View Full Version : "v1..vr...v2..."

29th Sep 2003, 18:53
Hi, Pilots

I heard that pilot will read out some statement while taking off. something like " V1, VR, V2..."
I guess it should relate to airspeed. But I don't know the indication of such specific speed. and then I have following question:
1. what is the meaning of each airspeed?
2. Why pilot need to read it out while taking off?
3. What is the entire statement which pilot will read out during take off and approach?
Could anyone enlighten me?
I would appreciate for your kind reply.

29th Sep 2003, 20:10
Some times, something along the lines of " Have you got the clearance Clarence " or " Get me a vector Victor " or " I picked a bad day to give up smoking "

29th Sep 2003, 21:02
1: V1= last chance to stop, Minimum speed to go
VR = Speed for initiating rotation
V2 = basically minimum safe climb speed

2: as a back up to you looking at the airspeed indicator.

3: depends very much upon the airline. Generally you can add "positive climb" at which point the gear is raised. Most airlines will also have a call at "80knots" or "100knots" as a chance to check that both airspeed indicators are working correctly. Approach calls to numerous to go into, really.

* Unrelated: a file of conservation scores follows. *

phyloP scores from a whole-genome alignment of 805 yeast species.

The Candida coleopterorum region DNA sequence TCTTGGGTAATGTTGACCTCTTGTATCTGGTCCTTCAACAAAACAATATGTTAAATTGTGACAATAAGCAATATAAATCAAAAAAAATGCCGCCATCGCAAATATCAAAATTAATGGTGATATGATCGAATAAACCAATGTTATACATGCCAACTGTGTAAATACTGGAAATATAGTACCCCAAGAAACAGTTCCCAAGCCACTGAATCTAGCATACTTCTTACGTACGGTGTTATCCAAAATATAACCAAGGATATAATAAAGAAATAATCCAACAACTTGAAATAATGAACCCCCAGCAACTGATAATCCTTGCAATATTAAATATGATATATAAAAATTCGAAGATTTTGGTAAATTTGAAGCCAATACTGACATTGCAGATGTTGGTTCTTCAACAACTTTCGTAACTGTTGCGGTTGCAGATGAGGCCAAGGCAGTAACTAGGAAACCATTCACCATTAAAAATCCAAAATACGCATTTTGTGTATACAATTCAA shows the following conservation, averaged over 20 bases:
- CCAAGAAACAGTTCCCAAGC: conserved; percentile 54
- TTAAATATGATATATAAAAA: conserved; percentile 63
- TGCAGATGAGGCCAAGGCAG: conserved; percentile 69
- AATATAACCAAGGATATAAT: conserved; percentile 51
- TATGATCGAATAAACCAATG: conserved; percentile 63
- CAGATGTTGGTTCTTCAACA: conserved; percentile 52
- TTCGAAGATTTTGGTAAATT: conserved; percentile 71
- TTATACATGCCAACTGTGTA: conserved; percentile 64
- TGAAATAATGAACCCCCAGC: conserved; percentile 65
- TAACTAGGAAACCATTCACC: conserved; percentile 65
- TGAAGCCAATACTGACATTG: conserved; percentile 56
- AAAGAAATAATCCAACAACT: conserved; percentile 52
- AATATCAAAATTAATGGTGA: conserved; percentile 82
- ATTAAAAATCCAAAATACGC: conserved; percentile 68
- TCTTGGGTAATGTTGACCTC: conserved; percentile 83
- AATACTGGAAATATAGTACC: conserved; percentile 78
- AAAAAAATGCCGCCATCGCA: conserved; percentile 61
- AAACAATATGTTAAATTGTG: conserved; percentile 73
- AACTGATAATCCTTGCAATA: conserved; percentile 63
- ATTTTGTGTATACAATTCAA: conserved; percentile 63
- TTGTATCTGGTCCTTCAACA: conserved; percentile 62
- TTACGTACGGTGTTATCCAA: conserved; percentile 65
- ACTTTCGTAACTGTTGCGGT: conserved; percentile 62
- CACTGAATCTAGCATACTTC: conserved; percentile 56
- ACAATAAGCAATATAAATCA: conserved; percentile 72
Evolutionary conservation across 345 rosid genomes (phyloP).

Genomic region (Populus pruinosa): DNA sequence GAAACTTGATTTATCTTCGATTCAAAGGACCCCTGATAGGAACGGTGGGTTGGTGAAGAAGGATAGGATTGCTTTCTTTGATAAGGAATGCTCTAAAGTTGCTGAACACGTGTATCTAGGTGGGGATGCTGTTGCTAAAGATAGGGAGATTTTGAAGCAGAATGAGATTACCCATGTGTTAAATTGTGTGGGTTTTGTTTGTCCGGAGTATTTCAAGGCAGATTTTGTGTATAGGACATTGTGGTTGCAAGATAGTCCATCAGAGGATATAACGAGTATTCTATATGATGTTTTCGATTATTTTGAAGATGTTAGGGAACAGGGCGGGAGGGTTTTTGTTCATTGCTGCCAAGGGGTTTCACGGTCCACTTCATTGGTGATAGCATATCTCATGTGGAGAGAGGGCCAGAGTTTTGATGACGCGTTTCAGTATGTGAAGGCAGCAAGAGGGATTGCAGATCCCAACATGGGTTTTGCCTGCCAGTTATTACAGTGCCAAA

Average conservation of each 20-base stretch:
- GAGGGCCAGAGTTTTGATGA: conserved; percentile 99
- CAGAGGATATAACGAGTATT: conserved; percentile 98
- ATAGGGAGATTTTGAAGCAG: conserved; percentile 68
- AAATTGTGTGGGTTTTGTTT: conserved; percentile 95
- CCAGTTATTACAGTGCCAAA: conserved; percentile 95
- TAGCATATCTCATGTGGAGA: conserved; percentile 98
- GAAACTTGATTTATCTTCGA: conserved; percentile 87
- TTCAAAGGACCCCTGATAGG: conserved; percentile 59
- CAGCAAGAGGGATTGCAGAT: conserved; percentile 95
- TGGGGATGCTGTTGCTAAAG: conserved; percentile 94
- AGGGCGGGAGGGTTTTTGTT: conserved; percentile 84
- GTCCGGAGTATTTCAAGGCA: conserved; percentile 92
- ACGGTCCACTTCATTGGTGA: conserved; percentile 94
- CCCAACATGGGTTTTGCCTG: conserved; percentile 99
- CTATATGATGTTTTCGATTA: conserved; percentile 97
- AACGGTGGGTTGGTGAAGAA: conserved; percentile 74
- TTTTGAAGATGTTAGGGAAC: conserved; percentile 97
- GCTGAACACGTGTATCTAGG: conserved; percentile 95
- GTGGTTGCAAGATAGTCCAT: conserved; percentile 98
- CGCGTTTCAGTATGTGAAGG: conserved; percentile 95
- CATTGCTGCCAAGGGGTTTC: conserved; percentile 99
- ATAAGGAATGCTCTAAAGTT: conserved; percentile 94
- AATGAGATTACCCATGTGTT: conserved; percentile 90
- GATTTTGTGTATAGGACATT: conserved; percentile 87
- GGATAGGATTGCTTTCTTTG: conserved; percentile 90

29th Sep 2003, 23:22
SeldomFixit and Moggie

Thanks for your so nice reply.
And Moggie, I hope you can still see this message. I would like to know, what is the meaning of initiating rotation? Thanks.

I think PPRNE is an open forum. I has read at here, there are really so many nice pilots and people who have passion to aviaition.

For someone, flying maybe just like a job, but for others, it is their dream!

So please respect each other, man.

30th Sep 2003, 00:10
Hi, flydreamer.

Did you receive my PM?

2nd Oct 2003, 03:17

V1 is the take-off decision speed. It is the minimum speed from which it is possible to complete a safe take-off in the event of a single engine failure. It is also the maximum speed at which sufficient field length remains available to bring the aircraft safely to a halt if the take-off is aborted. If the pilot has not already started to abort the take-off when the aircraft reaches V1 he/she must continue the take-off.